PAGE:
Jojo Rabbit

Jojo Rabbit ★★★

Give it credit: doing Nazi Germany as a quirky, whimsical comedy is a notion beset on all sides with the distinct possibility of total catastrophe. But Waititi appears to know exactly what he's doing, and his rock-steady control of the tone manages to avoid disaster. The movie is never more than a single miscalculation away from total ruin, but it somehow makes it to the credits both without either abandoning its premise or humiliating itself. That's an impressive feat all by itself.

Whether it was worth committing this hard to such a premise is more debatable; the cast is in fine form, but I can't say I was laughing all that much, either; the setting is so severe that Waititi's normal dry kiwi comedy wouldn't offset the darkness, and so he goes very broad and cartoony instead, but the higher energy doesn't end up translating into bigger laughs. And on the other hand, the tragic elements of all this (never far from the surface) are executed sharply enough, but not really with enough insight to feel necessary in the face of the hundreds of similar depressing WW2 dramas.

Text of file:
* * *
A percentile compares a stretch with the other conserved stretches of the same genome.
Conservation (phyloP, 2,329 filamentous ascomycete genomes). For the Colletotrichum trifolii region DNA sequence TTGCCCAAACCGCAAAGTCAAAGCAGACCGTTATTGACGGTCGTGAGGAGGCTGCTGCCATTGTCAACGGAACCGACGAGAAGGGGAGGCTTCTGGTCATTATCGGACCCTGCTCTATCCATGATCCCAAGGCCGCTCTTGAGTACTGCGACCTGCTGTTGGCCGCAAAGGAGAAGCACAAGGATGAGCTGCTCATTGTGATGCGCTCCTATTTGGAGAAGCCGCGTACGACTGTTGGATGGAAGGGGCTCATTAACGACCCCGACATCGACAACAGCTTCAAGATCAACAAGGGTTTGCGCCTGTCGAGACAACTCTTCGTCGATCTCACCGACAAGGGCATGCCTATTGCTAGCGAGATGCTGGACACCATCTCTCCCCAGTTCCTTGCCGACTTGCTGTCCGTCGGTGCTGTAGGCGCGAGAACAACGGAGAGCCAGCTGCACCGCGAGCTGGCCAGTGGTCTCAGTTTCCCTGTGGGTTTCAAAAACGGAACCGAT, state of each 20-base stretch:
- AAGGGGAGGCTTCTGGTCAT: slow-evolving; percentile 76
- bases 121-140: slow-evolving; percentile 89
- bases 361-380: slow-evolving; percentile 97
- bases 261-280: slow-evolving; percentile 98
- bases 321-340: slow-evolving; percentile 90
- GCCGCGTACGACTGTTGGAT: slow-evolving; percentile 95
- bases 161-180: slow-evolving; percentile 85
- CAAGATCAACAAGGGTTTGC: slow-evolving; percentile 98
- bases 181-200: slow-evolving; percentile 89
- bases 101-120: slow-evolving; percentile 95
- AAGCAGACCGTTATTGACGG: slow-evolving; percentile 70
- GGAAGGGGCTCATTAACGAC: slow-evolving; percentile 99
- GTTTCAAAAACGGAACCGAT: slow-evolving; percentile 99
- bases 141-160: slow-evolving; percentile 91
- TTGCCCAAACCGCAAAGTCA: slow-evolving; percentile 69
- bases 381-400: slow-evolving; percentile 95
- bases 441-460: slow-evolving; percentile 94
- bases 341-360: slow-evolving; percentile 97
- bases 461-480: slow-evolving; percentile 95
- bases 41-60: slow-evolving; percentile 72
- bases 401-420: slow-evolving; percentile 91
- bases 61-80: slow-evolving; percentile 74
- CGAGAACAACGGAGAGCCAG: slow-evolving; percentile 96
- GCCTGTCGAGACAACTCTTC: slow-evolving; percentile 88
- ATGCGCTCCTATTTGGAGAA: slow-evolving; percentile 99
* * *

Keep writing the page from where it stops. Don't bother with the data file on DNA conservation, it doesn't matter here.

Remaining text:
Still, it's sweet and warm-hearted, and if it's neither enormously funny nor enormously moving, it's still at least somewhat funny and moving. Scarlett Johansson, fearlessly throwing herself into the film's energetic, bittersweet silliness, is so appealing that her performance alone makes the whole film feel worth it. I found it a pretty easy sit, and that was by no means a certain or even likely outcome.

The comparison that most occurs to me is LIFE IS BEAUTIFUL; a harmless, likeable, (if possibly ill-advised) movie which, like JOJO, had to endure the roller coaster of first being shamelessly overpraised, and then unfairly piloried. LIFE IS BEAUTIFUL is probably not the comparison Waititi was hoping for, but considering THE DAY THE CLOWN CRIED was also very much on the table, I'll count us lucky for what we got.

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